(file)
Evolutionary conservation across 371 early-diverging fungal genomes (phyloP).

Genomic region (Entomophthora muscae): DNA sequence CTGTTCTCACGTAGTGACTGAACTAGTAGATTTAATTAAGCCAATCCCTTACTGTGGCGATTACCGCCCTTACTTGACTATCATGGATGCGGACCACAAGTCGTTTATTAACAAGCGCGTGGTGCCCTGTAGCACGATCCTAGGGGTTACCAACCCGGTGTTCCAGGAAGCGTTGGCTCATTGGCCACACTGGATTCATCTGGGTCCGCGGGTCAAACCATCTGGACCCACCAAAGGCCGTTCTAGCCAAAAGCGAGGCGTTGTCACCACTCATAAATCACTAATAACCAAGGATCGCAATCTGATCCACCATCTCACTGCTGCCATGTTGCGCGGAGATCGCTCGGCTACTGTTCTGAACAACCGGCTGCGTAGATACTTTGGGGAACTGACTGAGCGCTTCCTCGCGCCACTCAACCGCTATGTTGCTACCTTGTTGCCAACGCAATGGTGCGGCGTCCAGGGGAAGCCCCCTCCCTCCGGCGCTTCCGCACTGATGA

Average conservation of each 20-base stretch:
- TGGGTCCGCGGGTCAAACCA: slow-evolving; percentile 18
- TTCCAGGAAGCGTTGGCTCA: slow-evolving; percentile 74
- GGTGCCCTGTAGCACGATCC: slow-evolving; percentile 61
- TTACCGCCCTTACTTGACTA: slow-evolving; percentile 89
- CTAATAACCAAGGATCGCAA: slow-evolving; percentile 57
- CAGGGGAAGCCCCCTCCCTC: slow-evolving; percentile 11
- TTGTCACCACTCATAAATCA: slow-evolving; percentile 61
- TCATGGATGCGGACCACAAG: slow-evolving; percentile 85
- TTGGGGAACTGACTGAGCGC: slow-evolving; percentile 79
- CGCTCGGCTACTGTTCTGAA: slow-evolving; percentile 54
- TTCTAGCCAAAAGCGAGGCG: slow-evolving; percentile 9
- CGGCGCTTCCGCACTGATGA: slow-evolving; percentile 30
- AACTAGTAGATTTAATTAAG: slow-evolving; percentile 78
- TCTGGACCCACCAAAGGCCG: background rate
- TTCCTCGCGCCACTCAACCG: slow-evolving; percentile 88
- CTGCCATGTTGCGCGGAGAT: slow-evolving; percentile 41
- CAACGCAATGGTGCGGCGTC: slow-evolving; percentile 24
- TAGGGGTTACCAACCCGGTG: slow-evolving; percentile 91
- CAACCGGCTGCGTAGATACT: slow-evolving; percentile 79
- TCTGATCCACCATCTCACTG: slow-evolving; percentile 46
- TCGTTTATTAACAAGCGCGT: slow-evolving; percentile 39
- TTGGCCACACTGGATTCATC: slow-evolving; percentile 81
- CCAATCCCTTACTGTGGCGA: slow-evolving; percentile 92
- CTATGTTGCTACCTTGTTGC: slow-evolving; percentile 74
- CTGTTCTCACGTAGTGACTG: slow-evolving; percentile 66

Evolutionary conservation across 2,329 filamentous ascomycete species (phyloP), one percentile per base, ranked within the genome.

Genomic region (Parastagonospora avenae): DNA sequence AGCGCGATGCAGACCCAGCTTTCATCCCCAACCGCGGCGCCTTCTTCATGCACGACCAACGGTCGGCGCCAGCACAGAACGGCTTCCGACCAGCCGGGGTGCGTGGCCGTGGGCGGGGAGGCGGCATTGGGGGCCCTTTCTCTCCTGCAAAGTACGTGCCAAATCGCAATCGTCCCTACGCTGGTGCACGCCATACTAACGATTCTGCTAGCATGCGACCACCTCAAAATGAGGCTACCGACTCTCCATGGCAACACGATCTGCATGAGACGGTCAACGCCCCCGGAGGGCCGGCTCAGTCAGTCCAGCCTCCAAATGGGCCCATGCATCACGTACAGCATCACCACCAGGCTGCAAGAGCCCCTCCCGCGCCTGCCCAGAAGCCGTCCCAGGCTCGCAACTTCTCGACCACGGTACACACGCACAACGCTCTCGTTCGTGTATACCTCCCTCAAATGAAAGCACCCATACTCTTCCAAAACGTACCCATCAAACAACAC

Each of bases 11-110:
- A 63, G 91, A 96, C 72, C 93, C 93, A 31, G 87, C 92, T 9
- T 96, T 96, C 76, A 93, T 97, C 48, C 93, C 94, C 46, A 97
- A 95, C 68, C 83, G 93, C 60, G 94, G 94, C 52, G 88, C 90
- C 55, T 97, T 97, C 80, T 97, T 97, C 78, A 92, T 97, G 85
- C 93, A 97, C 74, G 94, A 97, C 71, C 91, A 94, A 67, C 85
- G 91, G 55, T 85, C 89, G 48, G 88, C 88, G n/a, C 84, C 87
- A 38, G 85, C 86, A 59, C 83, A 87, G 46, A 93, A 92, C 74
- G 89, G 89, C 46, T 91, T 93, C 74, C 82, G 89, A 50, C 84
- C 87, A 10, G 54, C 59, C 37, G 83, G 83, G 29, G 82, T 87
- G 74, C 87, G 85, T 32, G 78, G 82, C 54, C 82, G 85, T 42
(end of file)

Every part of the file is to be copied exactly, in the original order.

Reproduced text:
Evolutionary conservation across 371 early-diverging fungal genomes (phyloP).

Genomic region (Entomophthora muscae): DNA sequence CTGTTCTCACGTAGTGACTGAACTAGTAGATTTAATTAAGCCAATCCCTTACTGTGGCGATTACCGCCCTTACTTGACTATCATGGATGCGGACCACAAGTCGTTTATTAACAAGCGCGTGGTGCCCTGTAGCACGATCCTAGGGGTTACCAACCCGGTGTTCCAGGAAGCGTTGGCTCATTGGCCACACTGGATTCATCTGGGTCCGCGGGTCAAACCATCTGGACCCACCAAAGGCCGTTCTAGCCAAAAGCGAGGCGTTGTCACCACTCATAAATCACTAATAACCAAGGATCGCAATCTGATCCACCATCTCACTGCTGCCATGTTGCGCGGAGATCGCTCGGCTACTGTTCTGAACAACCGGCTGCGTAGATACTTTGGGGAACTGACTGAGCGCTTCCTCGCGCCACTCAACCGCTATGTTGCTACCTTGTTGCCAACGCAATGGTGCGGCGTCCAGGGGAAGCCCCCTCCCTCCGGCGCTTCCGCACTGATGA

Average conservation of each 20-base stretch:
- TGGGTCCGCGGGTCAAACCA: slow-evolving; percentile 18
- TTCCAGGAAGCGTTGGCTCA: slow-evolving; percentile 74
- GGTGCCCTGTAGCACGATCC: slow-evolving; percentile 61
- TTACCGCCCTTACTTGACTA: slow-evolving; percentile 89
- CTAATAACCAAGGATCGCAA: slow-evolving; percentile 57
- CAGGGGAAGCCCCCTCCCTC: slow-evolving; percentile 11
- TTGTCACCACTCATAAATCA: slow-evolving; percentile 61
- TCATGGATGCGGACCACAAG: slow-evolving; percentile 85
- TTGGGGAACTGACTGAGCGC: slow-evolving; percentile 79
- CGCTCGGCTACTGTTCTGAA: slow-evolving; percentile 54
- TTCTAGCCAAAAGCGAGGCG: slow-evolving; percentile 9
- CGGCGCTTCCGCACTGATGA: slow-evolving; percentile 30
- AACTAGTAGATTTAATTAAG: slow-evolving; percentile 78
- TCTGGACCCACCAAAGGCCG: background rate
- TTCCTCGCGCCACTCAACCG: slow-evolving; percentile 88
- CTGCCATGTTGCGCGGAGAT: slow-evolving; percentile 41
- CAACGCAATGGTGCGGCGTC: slow-evolving; percentile 24
- TAGGGGTTACCAACCCGGTG: slow-evolving; percentile 91
- CAACCGGCTGCGTAGATACT: slow-evolving; percentile 79
- TCTGATCCACCATCTCACTG: slow-evolving; percentile 46
- TCGTTTATTAACAAGCGCGT: slow-evolving; percentile 39
- TTGGCCACACTGGATTCATC: slow-evolving; percentile 81
- CCAATCCCTTACTGTGGCGA: slow-evolving; percentile 92
- CTATGTTGCTACCTTGTTGC: slow-evolving; percentile 74
- CTGTTCTCACGTAGTGACTG: slow-evolving; percentile 66

Evolutionary conservation across 2,329 filamentous ascomycete species (phyloP), one percentile per base, ranked within the genome.

Genomic region (Parastagonospora avenae): DNA sequence AGCGCGATGCAGACCCAGCTTTCATCCCCAACCGCGGCGCCTTCTTCATGCACGACCAACGGTCGGCGCCAGCACAGAACGGCTTCCGACCAGCCGGGGTGCGTGGCCGTGGGCGGGGAGGCGGCATTGGGGGCCCTTTCTCTCCTGCAAAGTACGTGCCAAATCGCAATCGTCCCTACGCTGGTGCACGCCATACTAACGATTCTGCTAGCATGCGACCACCTCAAAATGAGGCTACCGACTCTCCATGGCAACACGATCTGCATGAGACGGTCAACGCCCCCGGAGGGCCGGCTCAGTCAGTCCAGCCTCCAAATGGGCCCATGCATCACGTACAGCATCACCACCAGGCTGCAAGAGCCCCTCCCGCGCCTGCCCAGAAGCCGTCCCAGGCTCGCAACTTCTCGACCACGGTACACACGCACAACGCTCTCGTTCGTGTATACCTCCCTCAAATGAAAGCACCCATACTCTTCCAAAACGTACCCATCAAACAACAC

Each of bases 11-110:
- A 63, G 91, A 96, C 72, C 93, C 93, A 31, G 87, C 92, T 9
- T 96, T 96, C 76, A 93, T 97, C 48, C 93, C 94, C 46, A 97
- A 95, C 68, C 83, G 93, C 60, G 94, G 94, C 52, G 88, C 90
- C 55, T 97, T 97, C 80, T 97, T 97, C 78, A 92, T 97, G 85
- C 93, A 97, C 74, G 94, A 97, C 71, C 91, A 94, A 67, C 85
- G 91, G 55, T 85, C 89, G 48, G 88, C 88, G n/a, C 84, C 87
- A 38, G 85, C 86, A 59, C 83, A 87, G 46, A 93, A 92, C 74
- G 89, G 89, C 46, T 91, T 93, C 74, C 82, G 89, A 50, C 84
- C 87, A 10, G 54, C 59, C 37, G 83, G 83, G 29, G 82, T 87
- G 74, C 87, G 85, T 32, G 78, G 82, C 54, C 82, G 85, T 42